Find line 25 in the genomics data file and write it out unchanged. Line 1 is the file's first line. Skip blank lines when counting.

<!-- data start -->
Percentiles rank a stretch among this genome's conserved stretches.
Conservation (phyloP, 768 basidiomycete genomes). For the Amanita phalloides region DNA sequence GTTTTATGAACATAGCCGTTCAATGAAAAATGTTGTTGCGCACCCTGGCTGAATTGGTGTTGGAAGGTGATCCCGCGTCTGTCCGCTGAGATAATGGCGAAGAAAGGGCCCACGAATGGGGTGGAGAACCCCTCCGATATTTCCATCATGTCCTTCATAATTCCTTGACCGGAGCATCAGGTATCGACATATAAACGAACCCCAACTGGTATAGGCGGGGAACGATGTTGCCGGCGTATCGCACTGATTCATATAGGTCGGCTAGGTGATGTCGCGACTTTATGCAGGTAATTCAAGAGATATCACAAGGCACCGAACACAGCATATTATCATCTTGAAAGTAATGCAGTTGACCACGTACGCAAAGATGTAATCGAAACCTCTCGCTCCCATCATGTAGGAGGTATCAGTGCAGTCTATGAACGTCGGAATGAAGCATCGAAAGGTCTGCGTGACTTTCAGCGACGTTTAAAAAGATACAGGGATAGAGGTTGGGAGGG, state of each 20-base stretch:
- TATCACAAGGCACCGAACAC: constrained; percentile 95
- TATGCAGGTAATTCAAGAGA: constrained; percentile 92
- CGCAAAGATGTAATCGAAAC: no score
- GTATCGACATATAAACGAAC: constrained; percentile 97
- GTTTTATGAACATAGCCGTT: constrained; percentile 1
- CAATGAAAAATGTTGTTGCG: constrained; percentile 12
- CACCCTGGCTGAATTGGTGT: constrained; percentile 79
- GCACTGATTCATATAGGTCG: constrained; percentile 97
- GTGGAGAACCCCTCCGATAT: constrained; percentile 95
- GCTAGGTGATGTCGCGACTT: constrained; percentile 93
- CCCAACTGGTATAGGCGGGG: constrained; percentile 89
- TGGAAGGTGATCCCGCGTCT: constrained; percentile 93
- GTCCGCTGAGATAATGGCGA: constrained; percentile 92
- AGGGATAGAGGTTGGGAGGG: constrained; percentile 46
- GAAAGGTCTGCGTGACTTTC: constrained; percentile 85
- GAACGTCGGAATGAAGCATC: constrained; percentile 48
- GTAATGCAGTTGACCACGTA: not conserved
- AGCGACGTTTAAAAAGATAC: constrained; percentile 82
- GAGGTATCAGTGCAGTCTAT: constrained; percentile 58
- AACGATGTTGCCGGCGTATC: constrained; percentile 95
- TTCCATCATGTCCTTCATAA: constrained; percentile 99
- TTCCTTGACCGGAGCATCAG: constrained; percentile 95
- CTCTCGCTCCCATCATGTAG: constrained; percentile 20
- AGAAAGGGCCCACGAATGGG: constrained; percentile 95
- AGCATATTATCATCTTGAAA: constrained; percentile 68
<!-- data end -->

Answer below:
- CTCTCGCTCCCATCATGTAG: constrained; percentile 20